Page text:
Jackson Browne — Beacon

I saw Jackson Browne at the Beacon Theater tonight.

He’s kind of my hero.

Lots of people think that’s pretty lame of me. But they’ve clearly never heard his first five albums in their entirety.

Most everything he wrote post-1980 is either highly-politicized or slightly-sappy, but I still love it to death. Because of those first five albums.

They’re are absolutely incredible. And “Doctor My Eyes,” “The Pretender,” and “Running On Empty” are the worst of it. (Okay, fine, “Linda Paloma” is the worst, but the point is, you’ve probably never heard his best.)

Try “These Days.” You’ve probably heard it before. He wrote it.

Try “Sing My Songs To Me,” but only if you let it lead into “For Everyman” the way it’s supposed to.

Try “The Late Show,” which has a slow start, but an absolutely killer ending that will leave you a Clyde Jackson Browne fan for life.

Try “Something Fine” or “Looking Into You” or “Rock Me On The Water.” You can’t go wrong.

But you must — must must must — try “For A Dancer,” which is my favorite song of all time, and which he sang tonight upon request.

He has taken crowd requests in every single concert of his that I’ve been to (tonight’s was #4, and a very important one for me, being as that it finally defeated my previous repeat concert record: 3 Styx shows I proudly attended in high school and have been trying to forget ever since), and his shows aren’t exactly set up for crowd participation. He just does it out of the goodness of his heart.

Tonight everyone wanted to hear “For A Dancer,” and he played it. It’s the best song I know, and it’s probably the best you’d know, too, if you knew it. Hopefully, you do.

Keep a fire for the human race
Let your prayers go drifting into space
You never know what will be coming down
Perhaps a better world is drawing near
And just as easily it could all disappear
Along with whatever meaning you might have found
Don’t let the uncertainty turn you around
Go on and make a joyful sound

This song–lyrics, music, and all–sum up my personal worldview in a way that no other piece of art or culture has ever been able to do. And I’m a pretty voracious reader and museum visitor. It’s like he peered into my brain and wrote a song with whatever muddled thoughts he found there. Of course, he did this brain-peering about 10 years before I was born, but still.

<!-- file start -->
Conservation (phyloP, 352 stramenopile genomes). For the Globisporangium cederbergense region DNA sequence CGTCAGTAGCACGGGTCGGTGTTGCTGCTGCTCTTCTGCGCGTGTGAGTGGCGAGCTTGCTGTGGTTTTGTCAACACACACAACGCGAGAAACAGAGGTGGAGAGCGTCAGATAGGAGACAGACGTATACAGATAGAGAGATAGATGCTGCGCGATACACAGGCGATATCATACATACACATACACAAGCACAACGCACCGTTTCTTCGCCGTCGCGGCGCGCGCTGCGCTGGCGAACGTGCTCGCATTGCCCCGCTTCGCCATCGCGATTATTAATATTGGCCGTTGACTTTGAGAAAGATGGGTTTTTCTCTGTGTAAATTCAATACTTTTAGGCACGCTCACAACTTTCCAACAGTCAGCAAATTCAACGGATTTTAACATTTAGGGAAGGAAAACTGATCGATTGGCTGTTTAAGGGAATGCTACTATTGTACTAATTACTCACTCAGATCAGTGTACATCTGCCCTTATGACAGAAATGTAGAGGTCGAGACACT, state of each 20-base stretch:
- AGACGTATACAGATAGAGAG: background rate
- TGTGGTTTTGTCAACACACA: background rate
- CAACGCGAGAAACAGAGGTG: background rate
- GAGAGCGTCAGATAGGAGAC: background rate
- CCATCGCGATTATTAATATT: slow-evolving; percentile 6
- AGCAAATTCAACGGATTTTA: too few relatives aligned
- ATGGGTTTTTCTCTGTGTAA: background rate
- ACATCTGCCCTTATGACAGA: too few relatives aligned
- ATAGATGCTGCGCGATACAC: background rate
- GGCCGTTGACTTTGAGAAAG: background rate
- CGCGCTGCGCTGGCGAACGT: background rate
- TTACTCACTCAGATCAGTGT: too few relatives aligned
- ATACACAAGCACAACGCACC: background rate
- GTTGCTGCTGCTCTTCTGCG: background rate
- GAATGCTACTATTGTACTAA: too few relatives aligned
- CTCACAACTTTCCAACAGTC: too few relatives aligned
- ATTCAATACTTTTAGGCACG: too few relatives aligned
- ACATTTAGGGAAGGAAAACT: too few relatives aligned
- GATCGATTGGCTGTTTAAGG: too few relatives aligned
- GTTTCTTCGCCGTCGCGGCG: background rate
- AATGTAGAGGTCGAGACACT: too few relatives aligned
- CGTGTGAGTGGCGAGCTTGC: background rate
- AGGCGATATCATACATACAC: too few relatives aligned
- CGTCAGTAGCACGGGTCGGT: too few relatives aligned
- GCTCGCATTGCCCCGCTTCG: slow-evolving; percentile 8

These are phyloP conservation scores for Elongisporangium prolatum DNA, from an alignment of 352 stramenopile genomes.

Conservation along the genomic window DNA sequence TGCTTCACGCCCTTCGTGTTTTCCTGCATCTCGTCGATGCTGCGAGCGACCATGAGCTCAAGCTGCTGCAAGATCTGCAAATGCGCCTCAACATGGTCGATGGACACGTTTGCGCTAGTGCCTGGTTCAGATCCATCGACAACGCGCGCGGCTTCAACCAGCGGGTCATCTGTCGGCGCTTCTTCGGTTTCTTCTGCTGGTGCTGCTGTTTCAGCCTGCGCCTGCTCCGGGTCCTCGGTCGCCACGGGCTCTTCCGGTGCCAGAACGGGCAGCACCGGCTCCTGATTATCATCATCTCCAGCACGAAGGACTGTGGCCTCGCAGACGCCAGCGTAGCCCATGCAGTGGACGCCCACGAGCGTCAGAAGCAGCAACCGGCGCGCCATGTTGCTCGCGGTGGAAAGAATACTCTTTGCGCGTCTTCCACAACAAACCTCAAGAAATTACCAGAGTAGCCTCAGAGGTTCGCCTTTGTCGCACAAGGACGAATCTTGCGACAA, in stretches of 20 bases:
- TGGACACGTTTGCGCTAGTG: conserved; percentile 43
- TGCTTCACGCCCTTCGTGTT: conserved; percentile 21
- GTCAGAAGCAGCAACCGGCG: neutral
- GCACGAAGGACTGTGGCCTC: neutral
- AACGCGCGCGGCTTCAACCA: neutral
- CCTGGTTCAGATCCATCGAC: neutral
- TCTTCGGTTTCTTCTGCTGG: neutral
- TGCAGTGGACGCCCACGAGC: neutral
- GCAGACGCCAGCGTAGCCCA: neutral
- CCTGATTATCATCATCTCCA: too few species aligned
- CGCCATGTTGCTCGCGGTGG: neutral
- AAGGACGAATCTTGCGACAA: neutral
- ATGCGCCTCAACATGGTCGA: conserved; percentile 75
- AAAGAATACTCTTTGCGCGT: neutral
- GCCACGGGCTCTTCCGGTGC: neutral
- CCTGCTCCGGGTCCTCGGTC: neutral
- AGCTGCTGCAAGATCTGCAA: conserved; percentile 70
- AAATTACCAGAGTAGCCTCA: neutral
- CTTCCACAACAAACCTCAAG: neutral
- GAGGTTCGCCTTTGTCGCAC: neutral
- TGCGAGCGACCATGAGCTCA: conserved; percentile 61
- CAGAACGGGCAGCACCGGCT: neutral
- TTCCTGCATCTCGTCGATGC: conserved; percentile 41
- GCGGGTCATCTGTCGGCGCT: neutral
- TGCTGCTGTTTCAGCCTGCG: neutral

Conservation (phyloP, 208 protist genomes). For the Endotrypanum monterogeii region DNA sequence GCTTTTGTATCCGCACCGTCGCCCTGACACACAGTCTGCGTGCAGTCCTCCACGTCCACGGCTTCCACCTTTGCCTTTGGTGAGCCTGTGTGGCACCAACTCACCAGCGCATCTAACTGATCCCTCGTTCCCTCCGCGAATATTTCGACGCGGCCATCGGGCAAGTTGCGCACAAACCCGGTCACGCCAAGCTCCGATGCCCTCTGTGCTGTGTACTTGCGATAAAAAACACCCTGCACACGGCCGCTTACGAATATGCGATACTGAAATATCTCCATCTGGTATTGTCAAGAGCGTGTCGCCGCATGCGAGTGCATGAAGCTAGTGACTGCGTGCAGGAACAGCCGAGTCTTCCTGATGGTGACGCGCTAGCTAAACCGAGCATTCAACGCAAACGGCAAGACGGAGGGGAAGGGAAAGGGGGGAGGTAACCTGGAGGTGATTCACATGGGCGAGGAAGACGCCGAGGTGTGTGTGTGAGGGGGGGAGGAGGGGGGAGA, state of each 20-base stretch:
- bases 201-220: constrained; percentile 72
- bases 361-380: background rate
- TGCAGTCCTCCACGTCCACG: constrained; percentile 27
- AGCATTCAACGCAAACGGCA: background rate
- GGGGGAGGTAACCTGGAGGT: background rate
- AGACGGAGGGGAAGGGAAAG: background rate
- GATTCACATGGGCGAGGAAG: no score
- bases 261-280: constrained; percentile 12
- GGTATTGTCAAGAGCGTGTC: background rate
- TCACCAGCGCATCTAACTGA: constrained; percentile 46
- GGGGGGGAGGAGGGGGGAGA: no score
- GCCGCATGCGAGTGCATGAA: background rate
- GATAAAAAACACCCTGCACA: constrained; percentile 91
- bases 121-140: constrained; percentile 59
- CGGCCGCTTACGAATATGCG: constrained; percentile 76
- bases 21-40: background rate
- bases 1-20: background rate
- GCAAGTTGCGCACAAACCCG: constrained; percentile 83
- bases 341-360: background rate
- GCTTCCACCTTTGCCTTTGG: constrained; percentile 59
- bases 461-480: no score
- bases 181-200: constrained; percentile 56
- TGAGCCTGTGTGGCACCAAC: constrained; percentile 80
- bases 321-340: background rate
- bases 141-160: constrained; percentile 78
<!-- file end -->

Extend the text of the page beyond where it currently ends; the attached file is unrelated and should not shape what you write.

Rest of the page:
You gotta listen to it. And go to a show. And, when you go, at the end of the night, after the encore, after his version of “Take It Easy” (yeah, he wrote that, too), he’ll most definitely urge you to do something seemingly simple, but dreadfully difficult and life-stakingly important: “Take care of each other.”

He says it every time.

Damn good advice.

I’m not sure it’s advice he’s taken for himself throughout his own life. But sometimes failures are the best people to take advice from.

Anyways, I’ll cry the day he dies. I can’t say that about many musicians or artists or authors or celebrities of any kind. But I will most definitely cry the day he dies. Sure, I don’t know him and he doesn’t know me, and it’s probably weird to cry for people you don’t know, but he writes in a way that reveals that he understands my human condition.

He could be a mediocre human being at best, I don’t know. But his music shows me that my aching and striving and yearning and wonder are experienced by at least one other inhabitant of this shitshow. Sometimes that knowledge is enough to get me through the day.

Isn’t that what we’re all looking for? Understanding?

And what of the understanding that comes in the form of the distant, but home-hitting art of a complete stranger? That feels like understanding, too. And it is valid. Without it, there wouldn’t be Comic-Con.

We’re humans. We’re made to relate. Of course, we’ll benefit more from the understanding of a dear and present friend. But, there is validity to the shared understanding of the human condition, even when the understanding comes from those who are not aware that we exist.

What are heroes if not those who try to save us from our plight? And how better to save than to understand?

Jackson Browne sings of that which I have felt and experienced. He understands. I am glad he understands.

He shows me that making an impact is quite simple. Taking care of others is quite simple. Simply share yourself and your experiences, and others will relate and feel understood. And cared for.

Take care of each other.

Go on ahead and throw some seeds of your own
And somewhere between the time you arrive
And the time you go
May lie a reason you were alive
But you’ll never know

Streets Walked: Home to Park Ave. to 86th St. to 3rd Ave. to 86th St. to 5th Ave. to 86th St. Transverse to Central Park West to 75th St. to Broadway to 75th St. to Amsterdam to 110th St. to 5th Ave. to 118th St. to Home

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